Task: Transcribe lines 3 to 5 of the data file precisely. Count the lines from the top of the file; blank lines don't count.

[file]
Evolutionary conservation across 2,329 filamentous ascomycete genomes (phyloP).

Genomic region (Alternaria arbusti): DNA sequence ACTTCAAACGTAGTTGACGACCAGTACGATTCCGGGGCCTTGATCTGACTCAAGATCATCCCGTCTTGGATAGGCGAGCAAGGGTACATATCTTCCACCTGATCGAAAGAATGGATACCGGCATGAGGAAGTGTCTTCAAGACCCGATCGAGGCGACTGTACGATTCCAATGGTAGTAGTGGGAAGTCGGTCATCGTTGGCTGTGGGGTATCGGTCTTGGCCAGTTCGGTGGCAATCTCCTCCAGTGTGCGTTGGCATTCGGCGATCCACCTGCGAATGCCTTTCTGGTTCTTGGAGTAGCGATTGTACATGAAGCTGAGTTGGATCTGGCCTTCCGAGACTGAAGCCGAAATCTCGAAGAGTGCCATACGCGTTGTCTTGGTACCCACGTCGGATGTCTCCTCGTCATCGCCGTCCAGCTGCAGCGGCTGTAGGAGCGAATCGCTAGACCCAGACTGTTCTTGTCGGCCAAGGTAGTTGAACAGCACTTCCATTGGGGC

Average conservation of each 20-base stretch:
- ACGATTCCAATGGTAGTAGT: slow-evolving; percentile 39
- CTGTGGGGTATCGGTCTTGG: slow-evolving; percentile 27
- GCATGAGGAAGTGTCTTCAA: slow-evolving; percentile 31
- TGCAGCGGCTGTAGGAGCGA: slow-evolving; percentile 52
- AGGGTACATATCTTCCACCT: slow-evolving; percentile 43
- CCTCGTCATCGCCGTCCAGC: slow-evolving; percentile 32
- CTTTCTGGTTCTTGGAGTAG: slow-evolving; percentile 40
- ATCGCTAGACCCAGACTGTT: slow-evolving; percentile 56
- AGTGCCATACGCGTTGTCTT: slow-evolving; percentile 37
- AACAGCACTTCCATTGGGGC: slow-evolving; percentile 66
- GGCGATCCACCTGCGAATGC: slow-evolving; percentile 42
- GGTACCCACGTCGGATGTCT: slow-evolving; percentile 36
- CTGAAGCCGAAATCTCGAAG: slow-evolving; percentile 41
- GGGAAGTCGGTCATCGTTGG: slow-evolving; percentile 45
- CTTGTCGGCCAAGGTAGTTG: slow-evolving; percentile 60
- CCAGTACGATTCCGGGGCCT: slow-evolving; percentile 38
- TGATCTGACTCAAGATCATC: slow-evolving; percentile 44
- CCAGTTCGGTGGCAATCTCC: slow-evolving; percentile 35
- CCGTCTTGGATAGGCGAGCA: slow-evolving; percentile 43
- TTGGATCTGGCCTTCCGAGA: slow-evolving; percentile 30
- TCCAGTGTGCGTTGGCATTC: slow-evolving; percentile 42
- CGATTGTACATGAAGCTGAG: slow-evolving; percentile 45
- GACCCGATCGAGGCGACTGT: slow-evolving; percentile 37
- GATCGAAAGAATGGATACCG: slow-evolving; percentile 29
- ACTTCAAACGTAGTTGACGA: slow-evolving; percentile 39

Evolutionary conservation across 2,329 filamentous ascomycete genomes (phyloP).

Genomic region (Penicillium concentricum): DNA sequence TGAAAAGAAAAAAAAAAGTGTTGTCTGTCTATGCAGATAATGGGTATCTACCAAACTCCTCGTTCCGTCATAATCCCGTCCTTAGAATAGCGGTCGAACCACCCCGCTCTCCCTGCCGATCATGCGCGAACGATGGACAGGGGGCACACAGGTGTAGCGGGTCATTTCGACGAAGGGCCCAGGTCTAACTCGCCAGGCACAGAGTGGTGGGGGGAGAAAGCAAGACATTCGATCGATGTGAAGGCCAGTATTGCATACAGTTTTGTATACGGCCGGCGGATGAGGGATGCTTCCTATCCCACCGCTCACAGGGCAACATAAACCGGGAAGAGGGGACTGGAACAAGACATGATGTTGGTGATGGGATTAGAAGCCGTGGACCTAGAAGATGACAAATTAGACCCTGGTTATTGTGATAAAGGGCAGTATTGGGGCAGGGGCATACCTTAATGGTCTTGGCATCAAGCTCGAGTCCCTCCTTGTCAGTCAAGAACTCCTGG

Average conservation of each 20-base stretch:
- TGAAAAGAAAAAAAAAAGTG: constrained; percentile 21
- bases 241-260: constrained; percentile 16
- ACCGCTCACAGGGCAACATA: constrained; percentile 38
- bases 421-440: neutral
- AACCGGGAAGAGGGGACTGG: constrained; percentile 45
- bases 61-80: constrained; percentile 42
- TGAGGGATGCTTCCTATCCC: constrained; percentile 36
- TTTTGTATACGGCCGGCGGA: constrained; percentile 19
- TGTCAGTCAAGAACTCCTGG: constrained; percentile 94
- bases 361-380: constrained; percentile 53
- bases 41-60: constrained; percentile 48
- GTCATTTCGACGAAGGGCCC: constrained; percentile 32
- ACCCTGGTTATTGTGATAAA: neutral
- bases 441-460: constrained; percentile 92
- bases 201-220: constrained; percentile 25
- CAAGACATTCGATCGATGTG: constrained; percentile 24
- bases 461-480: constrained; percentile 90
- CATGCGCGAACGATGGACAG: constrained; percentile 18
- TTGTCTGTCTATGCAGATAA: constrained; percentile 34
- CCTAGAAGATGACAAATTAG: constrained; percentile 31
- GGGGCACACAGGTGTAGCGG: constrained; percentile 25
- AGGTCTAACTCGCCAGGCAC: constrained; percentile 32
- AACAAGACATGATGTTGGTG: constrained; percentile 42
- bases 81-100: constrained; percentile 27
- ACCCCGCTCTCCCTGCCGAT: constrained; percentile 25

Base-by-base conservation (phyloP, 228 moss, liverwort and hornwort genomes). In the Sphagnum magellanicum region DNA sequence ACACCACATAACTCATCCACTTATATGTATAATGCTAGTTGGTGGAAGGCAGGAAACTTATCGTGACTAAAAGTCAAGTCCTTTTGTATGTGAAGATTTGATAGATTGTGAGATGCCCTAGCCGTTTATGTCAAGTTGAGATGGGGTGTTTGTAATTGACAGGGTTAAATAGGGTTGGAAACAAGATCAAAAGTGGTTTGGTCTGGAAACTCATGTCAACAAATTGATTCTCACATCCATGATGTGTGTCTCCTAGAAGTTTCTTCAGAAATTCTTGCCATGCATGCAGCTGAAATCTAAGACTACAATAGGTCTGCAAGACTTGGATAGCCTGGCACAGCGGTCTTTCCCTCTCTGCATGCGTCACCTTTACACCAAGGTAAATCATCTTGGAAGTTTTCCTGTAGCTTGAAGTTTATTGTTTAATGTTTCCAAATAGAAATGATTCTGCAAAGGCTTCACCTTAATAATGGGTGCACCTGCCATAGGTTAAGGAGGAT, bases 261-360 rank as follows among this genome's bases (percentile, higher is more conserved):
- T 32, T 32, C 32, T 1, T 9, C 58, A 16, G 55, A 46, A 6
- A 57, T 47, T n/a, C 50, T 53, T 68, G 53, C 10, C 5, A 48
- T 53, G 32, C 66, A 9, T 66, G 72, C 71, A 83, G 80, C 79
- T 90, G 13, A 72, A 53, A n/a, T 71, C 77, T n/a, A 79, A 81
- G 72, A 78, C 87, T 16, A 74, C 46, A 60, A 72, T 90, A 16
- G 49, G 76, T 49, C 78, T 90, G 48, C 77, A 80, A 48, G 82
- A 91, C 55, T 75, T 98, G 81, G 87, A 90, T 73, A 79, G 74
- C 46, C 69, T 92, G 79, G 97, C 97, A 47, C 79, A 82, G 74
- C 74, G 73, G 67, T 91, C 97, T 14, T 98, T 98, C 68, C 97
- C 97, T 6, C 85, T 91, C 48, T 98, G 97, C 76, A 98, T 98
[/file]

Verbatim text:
Average conservation of each 20-base stretch:
- ACGATTCCAATGGTAGTAGT: slow-evolving; percentile 39
- CTGTGGGGTATCGGTCTTGG: slow-evolving; percentile 27